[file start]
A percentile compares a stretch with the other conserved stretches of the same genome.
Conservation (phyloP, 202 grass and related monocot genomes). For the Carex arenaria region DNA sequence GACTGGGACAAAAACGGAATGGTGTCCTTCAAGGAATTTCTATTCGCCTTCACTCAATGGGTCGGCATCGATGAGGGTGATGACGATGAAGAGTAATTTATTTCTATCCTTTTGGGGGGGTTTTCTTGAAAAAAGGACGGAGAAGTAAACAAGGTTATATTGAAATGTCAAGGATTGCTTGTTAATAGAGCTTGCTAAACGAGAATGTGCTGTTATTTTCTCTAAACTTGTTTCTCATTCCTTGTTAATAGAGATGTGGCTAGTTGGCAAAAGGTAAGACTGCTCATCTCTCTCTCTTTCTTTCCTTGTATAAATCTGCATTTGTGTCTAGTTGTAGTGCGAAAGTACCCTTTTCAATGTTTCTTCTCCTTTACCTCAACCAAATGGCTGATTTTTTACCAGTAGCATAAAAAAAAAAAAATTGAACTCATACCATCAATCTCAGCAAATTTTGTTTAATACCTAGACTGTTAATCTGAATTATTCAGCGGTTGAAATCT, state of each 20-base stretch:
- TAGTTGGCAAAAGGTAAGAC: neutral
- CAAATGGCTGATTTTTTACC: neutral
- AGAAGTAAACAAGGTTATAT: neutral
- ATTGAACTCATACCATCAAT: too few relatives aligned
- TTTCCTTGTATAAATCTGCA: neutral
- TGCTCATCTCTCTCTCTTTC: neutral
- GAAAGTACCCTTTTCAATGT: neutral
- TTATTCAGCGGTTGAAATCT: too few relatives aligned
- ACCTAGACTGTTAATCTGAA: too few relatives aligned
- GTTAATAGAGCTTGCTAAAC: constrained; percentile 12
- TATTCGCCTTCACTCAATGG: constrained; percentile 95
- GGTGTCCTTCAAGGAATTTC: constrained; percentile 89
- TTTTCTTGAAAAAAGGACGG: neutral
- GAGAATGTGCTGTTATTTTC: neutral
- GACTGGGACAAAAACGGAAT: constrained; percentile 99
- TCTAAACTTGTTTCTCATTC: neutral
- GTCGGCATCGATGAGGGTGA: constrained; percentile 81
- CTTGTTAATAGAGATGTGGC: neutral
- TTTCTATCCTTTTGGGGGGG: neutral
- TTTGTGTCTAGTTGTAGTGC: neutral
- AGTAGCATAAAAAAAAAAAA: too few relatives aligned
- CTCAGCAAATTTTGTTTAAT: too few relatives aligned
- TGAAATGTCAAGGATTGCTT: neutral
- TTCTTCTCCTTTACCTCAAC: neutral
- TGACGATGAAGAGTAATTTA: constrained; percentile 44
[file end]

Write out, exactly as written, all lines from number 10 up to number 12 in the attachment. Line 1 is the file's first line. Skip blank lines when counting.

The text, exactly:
- TTATTCAGCGGTTGAAATCT: too few relatives aligned
- ACCTAGACTGTTAATCTGAA: too few relatives aligned
- GTTAATAGAGCTTGCTAAAC: constrained; percentile 12